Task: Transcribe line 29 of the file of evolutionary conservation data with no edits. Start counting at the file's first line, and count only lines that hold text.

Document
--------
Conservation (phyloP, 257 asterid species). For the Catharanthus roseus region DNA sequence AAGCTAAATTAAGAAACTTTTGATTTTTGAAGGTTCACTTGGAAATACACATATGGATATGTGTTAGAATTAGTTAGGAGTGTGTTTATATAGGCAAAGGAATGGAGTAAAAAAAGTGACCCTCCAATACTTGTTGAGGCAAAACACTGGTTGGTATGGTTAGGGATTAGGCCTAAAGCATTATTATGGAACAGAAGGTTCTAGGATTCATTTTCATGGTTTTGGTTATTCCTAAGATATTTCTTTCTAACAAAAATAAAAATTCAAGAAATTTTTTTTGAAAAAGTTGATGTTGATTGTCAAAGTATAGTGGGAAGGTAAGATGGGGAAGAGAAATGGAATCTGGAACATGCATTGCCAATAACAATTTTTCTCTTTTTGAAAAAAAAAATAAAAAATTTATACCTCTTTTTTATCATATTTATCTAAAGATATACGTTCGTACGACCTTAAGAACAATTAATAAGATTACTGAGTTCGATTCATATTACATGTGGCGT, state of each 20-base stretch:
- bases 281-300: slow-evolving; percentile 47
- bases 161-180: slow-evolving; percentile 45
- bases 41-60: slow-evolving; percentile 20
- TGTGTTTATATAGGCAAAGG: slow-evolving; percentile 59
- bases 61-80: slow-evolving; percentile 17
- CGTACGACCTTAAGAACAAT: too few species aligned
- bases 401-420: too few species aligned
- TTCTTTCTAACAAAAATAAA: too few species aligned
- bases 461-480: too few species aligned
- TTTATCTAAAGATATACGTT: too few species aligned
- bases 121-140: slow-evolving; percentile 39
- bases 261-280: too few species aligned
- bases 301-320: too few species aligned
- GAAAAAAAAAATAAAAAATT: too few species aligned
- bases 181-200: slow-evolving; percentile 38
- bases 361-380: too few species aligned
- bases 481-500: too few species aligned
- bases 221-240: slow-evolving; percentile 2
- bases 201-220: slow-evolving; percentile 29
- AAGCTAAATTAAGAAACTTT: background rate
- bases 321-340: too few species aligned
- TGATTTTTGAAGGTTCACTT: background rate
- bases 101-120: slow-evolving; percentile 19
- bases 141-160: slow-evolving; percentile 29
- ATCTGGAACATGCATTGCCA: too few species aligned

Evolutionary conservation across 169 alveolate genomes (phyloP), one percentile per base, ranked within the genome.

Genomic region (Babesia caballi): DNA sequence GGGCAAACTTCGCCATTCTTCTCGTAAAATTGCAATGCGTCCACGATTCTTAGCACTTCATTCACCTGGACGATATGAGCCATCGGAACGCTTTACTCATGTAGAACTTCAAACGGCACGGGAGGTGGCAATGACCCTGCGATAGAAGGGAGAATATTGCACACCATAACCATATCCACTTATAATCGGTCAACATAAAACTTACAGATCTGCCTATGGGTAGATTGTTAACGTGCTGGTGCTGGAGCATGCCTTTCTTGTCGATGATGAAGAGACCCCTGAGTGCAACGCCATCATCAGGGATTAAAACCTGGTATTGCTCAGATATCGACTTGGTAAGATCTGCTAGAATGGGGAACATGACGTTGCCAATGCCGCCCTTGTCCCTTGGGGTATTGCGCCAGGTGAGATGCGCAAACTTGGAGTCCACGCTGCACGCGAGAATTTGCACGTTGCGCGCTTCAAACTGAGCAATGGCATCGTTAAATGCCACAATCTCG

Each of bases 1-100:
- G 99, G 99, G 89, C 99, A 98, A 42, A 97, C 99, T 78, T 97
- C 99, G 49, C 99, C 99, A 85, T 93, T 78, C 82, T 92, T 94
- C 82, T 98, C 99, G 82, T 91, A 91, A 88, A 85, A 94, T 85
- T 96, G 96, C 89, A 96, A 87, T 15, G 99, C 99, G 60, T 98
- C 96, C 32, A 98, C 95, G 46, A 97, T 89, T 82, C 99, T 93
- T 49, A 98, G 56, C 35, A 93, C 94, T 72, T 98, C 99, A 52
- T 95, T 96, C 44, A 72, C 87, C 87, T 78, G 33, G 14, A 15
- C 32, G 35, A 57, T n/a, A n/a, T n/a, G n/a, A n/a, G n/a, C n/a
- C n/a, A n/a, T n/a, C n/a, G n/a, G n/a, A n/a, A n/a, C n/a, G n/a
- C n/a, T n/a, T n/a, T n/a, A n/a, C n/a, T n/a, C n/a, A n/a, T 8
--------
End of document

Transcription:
Each of bases 1-100: